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    The greatist risk of injury while hiking is from falling. That can result in a twisted/sprained ankle or knee or even a broken bone. Slips and falls often occur when the trail is wet with slippery mud, roots and rocks. Going down hill when your tired after a long day is another time many people fall.

    The greatist risk of dying is from hyperthermia.
    The AT - It has it's ups and downs...

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    Quote Originally Posted by john gault View Post
    Seems like there are many threads that start out with a simple question, but always become argumentative for the sake of safety, i.e. Hanginí food, carry a map, carry a cell phone, Donít hike aloneÖ

    The problem is even I see in my own posts what seems to be a little hypocrisy, but in reality itís probably just my own comfort level.

    Example I have in the past gotten frustrated by people saying things like "a map is not needed because the trail is well markedÖ" (I always carry a map). However, Iíve like wised irritated people by saying "I keep my food in my tent" people then warn me that I could lose an eye.

    So who decides if your style of hiking is negligent? The question is simply academic, until you need a rescue. I think itís almost seen as a necessity to carry a cell phone nowadays (judging by some posts Iíve read), so when will it become a necessity to carry a spot-like device or whatever else technology provides us? Is hiking alone reckless?
    All a matter of personal opinion. If you die, it'll probably be viewed as reckless.

    Seriously though, we aren't completely incompetent here- we can all hike alone. Okay, hiking up Everest I wouldn't go alone, or somewhere I had no experience, like really unfamiliar ground or dangerous weather. But hiking the AT? Come on.

    And I think SPOTs are ridiculous for hiking the AT in hiker season. Maybe in winter, in a heavy snow and ice area, and less populated areas. I only take a cell phone grudgingly.
    2010 AT NoBo Thru "attempt" (guess 1,700 miles didn't quite get me all the way through ;) )
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    I mostly hike alone, I carry maps, I almost always bear bag food, carry a compass, carry a cell phone (which is always off), and I haven't died yet.

    The one thing I am more concious of is hitching- as a solo female, I try only to hitch with other hikers. (Or if a day hiker and his/her many children are out and they offer me a ride, I usually figure I won't be kidnapped.) It's a matter of instinct, for the most part.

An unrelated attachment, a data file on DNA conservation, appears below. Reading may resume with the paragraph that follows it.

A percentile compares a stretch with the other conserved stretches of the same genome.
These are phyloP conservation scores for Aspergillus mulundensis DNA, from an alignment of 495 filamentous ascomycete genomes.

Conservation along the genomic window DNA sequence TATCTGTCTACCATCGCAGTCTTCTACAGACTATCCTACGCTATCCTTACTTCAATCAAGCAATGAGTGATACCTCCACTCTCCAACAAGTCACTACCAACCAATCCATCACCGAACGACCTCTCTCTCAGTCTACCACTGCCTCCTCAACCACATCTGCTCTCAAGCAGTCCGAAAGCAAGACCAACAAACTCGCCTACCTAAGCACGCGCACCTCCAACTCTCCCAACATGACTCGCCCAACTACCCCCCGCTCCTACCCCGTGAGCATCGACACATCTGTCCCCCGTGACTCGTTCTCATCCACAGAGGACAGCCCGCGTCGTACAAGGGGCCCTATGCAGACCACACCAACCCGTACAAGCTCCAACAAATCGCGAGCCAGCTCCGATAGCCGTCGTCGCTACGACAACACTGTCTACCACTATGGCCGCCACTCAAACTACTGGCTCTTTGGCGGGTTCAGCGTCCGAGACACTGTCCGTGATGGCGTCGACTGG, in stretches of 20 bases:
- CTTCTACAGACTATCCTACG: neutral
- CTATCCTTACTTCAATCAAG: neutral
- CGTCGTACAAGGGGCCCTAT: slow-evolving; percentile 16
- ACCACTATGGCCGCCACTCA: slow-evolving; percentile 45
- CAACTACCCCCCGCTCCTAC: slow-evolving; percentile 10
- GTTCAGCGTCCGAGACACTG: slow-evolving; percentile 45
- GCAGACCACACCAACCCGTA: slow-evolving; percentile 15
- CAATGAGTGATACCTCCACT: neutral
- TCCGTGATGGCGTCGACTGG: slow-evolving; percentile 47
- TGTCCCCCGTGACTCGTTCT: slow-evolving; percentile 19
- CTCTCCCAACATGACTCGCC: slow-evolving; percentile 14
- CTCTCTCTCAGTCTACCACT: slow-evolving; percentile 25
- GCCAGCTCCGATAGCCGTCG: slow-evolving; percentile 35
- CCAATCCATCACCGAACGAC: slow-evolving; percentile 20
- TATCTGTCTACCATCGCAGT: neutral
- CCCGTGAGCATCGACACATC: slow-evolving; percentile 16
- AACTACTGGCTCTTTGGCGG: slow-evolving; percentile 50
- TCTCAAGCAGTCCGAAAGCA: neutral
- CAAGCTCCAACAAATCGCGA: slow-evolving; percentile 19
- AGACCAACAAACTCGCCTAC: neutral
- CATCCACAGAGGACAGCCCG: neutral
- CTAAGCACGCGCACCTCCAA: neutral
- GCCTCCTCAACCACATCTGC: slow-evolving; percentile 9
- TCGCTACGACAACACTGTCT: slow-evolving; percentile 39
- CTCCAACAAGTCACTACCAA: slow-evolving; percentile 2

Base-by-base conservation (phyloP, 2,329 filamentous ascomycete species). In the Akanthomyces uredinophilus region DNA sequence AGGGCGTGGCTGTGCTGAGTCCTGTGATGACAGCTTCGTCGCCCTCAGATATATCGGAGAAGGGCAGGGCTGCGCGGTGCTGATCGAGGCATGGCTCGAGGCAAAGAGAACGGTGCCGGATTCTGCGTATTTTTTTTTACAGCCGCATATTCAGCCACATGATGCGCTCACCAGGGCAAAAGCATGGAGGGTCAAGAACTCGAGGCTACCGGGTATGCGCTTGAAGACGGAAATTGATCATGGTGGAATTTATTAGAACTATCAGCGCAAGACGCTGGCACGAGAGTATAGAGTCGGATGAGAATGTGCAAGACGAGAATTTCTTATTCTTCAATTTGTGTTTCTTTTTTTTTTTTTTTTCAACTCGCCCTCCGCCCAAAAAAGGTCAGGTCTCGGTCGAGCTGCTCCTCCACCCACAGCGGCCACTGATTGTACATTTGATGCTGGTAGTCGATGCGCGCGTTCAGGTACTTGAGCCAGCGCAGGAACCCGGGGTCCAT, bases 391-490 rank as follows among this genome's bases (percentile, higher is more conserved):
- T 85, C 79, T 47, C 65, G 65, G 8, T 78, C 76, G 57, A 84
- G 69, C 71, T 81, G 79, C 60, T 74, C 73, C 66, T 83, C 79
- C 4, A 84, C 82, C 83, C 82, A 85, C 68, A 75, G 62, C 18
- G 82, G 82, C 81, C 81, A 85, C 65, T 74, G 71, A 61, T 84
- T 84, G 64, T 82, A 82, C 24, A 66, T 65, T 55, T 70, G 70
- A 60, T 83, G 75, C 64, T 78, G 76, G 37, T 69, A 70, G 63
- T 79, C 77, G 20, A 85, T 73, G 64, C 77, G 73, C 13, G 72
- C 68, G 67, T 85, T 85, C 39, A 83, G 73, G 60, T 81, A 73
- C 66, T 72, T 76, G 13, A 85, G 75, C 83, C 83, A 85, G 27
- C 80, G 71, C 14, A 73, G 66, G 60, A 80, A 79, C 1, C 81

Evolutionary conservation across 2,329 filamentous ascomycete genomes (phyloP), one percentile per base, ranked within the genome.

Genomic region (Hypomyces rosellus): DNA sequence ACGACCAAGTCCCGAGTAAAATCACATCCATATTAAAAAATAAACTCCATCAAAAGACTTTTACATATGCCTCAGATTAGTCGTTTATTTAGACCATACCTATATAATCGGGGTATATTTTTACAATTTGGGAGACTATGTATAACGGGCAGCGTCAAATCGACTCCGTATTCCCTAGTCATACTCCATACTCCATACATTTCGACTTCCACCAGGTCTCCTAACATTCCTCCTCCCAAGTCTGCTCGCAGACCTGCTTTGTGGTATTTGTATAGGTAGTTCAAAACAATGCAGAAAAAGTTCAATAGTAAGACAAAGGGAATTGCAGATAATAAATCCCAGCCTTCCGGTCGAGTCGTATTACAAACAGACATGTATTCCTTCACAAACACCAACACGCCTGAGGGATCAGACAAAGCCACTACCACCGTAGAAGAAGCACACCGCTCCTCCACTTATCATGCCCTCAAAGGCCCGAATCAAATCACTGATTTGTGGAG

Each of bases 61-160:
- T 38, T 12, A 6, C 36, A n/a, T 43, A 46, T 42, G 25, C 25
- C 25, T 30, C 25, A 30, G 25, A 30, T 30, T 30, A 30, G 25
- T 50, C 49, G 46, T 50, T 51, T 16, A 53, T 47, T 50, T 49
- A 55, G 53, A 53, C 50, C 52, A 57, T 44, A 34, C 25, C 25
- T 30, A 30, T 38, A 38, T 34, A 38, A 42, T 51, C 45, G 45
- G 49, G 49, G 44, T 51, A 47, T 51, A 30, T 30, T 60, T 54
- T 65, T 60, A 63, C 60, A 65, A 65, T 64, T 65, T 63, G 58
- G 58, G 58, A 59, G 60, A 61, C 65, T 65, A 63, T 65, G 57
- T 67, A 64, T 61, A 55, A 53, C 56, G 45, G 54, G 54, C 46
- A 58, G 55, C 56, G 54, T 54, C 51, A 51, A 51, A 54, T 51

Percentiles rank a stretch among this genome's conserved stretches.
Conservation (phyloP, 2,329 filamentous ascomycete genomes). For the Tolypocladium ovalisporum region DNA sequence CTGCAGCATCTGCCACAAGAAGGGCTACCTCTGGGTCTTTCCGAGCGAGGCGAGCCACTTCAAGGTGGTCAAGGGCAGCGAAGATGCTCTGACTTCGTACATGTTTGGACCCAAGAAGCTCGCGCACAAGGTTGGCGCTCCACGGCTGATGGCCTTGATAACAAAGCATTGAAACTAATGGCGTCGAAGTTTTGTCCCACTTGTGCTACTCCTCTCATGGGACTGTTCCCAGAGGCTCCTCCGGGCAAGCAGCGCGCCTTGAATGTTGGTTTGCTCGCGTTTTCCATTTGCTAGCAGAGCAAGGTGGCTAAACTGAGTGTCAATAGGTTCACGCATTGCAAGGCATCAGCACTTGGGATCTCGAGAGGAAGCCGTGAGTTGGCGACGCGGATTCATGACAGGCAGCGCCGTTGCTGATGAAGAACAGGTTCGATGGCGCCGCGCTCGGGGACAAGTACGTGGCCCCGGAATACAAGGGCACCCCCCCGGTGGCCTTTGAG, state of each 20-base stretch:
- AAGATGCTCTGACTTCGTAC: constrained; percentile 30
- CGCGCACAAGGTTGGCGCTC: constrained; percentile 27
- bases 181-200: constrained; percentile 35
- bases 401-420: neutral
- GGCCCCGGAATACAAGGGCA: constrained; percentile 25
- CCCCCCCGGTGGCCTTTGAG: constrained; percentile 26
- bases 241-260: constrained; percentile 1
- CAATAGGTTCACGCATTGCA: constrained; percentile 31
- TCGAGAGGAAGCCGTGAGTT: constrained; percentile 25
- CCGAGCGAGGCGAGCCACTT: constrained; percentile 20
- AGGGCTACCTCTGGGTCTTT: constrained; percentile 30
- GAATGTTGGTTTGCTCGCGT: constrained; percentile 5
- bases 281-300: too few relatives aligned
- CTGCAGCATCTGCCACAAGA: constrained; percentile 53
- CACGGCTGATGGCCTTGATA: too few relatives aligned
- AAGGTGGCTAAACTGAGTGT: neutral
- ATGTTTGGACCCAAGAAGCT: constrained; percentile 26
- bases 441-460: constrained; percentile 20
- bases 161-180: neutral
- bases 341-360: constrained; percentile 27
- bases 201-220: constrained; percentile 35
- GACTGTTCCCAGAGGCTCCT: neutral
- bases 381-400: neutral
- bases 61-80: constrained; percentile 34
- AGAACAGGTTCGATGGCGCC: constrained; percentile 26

2010 AT NoBo Thru "attempt" (guess 1,700 miles didn't quite get me all the way through ;) )
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    I carry maps not only for safety reasons, but because I really like maps.

    It's cool to be able to see where you are on the trail and what's ahead and around you.

    I don't mind the extra few grams of weight.
    "Katahdin barada nikto."

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    Same for me. There is always the case where you may need to find a fast exit, but I carry maps because I love to look at 'em. And you can see where the side trails go, and all that.

    Last time I didn't hike with a (current) map, I went down a side trail to get water. Half a mile, almost straight down. I was tired. I would've liked to know it was going to be so steep before I went down.
    2010 AT NoBo Thru "attempt" (guess 1,700 miles didn't quite get me all the way through ;) )
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    Quote Originally Posted by Ender View Post
    Something I've always said about carrying maps... if you need to ask if you should carry maps, then you should carry maps.

    Thinking about it now, the same principle can be applied to most everything. "Should I hang my food?"... if you have to ask, then yes, hang it until you learn how to safely store it otherwise in a way that makes you comfortable. "Should I filter my water?"... if you have to ask, then yes you should, until you learn to identify safe sources and are willing to accept the risk of the trots.

    Just a few thoughts.
    The above aptly sums it up. OTOH, if everyone paid attention to the above, we'd miss on those scintillating threads about knives and water filters!

    Me? I hike in bubble wrap. You can never be too careful. Plus, the sound of popping bubbles is quite entertaining.
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    I get the impression that some here believe it to be reckless to hike without a cell phone, am I right?

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    Nope. I just do it so my folks'll be satisfied. (Well, I'm sure some people think so. But I've noticed that most of the hikers in the 70's- 90's got through alright, and I don't think they had cell phones.)
    2010 AT NoBo Thru "attempt" (guess 1,700 miles didn't quite get me all the way through ;) )
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    Quote Originally Posted by john gault View Post
    I get the impression that some here believe it to be reckless to hike without a cell phone, am I right?
    Not me. Never owned one, and I hope I never do. Getting away from the damned phone is one the reasons I love hiking.
    "Throw a loaf of bread and a pound of tea in an old sack and jump over the back fence." John Muir on expedition planning